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Opinion: The case for dual agency

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I start this article with a simple analogy.

Most of us possess a driver’s licence to drive an automobile or small truck. Just having that license is not adequate for us to drive a big rig – an 18-wheeler or heavy equipment. One has to train to do so, to be certified by a regulatory authority. Please keep that in mind as I explore my concepts of why dual agency problems are not issues with the agents but rather a result of a lack of regulatory control.

There is no question that many a lawsuit has been tried in Canadian courts by either agents taking advantage of their role (and the clients) or the agents just not understanding what their role is.

Having a real estate license or registration should have more regulatory control. To come out of a real estate school and be let loose on the public is just ripe for recklessness.

A new agent could be involved in a complex commercial or land deal with no training. But they may also find themselves in a dual agency (multiple representation in Ontario) situation and in need of additional skills to complete the task professionally.

In Ontario, I have made proposals to both the regulator and provincial association and received no response.

Here is my outline about what I feel is the right process for dual agency and its future in residential real estate:


  • No agent with less than two years of experience should be allowed to undertake dual agency.
  • No agent who has done less than 10 deals (that is arbitrary) despite their years in the industry should be allowed to undertake dual agency.
  • Any agent wishing to undertake dual agency must take (at least) a one-day, in-person course with an examination at the end.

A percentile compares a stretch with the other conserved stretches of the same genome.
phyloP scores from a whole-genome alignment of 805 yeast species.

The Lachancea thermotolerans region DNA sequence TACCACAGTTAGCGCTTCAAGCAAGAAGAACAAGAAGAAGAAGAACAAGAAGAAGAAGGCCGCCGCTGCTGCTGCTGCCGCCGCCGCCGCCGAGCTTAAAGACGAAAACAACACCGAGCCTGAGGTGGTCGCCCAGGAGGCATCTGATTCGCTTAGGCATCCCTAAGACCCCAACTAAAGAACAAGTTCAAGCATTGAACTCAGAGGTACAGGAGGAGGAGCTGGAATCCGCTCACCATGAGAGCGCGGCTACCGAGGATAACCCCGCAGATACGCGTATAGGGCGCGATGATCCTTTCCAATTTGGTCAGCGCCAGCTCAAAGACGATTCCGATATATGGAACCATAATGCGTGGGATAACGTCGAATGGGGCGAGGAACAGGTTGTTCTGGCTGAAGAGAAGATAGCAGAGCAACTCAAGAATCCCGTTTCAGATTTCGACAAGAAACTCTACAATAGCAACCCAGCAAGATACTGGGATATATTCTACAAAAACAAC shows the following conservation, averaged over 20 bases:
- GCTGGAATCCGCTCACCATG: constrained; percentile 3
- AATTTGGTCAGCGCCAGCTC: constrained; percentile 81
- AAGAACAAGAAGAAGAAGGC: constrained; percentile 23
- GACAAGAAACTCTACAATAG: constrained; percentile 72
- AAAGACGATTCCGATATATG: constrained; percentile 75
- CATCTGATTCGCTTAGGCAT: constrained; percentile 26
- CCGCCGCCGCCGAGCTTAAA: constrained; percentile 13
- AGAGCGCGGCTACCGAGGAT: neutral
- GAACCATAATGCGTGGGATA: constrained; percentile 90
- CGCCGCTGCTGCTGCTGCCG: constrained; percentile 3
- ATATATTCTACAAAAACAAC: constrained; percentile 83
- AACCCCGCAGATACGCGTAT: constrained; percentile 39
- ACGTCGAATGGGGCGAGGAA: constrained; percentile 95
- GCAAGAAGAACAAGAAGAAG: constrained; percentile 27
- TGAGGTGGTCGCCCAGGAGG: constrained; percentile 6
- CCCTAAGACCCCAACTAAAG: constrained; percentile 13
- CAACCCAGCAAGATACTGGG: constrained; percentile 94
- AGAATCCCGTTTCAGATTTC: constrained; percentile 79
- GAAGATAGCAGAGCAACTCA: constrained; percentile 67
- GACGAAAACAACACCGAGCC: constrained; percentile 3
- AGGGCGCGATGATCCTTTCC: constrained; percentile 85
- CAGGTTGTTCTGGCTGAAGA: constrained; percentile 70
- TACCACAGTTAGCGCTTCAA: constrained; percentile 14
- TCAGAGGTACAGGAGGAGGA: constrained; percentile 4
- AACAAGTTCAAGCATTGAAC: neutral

• The course would be written by arbitrators and mediators who work in the real estate field; there are many lawyers and retired judges who would be excellent course writers.
  • Unless an agent has the certification, they simply cannot be a dual agent.
  • Mandatory re-certification could be an option every, say, three to five years or as regulations, laws, etc., evolve.
  • An agent could advertise they are “certified in dual agency” once the proposed certifications are complete.


It is my contention that with reference to my opening comment about having a license to drive a car but no training to drive a big rig, the problems that exist with dual agency come down to one thing – there has been little to no adequate education across Canada in the process.

Even the study of our fiduciary role is glossed over.

I remember the early training we got when I started in this industry. Sellers would ask us if we had buyers for their house. Agents who worked in a particular area did. Why hire an agent who lacked potential buyers?

By creating a system where we either list for the seller or work with a buyer, we will find another problem: an erosion of our fees as if we are listers. Then, from a seller’s viewpoint, why not go with the lowest-priced agent?

If we are not seeking buyers, we are just offering a service. Why bother having an open house to sell a home when we cannot deal with the buyers?

Open houses will make little sense (yes, I know, it is for agents to pick up buyers and neighbours that want to sell, I have heard that before).

It is not dual agency that is the problem, it is the lack of education and training that is at fault, and it appears that regulators would rather just sweep it away instead of dealing with the reality of their own failings.

To regulators, I state, “Educate, not eradicate.”

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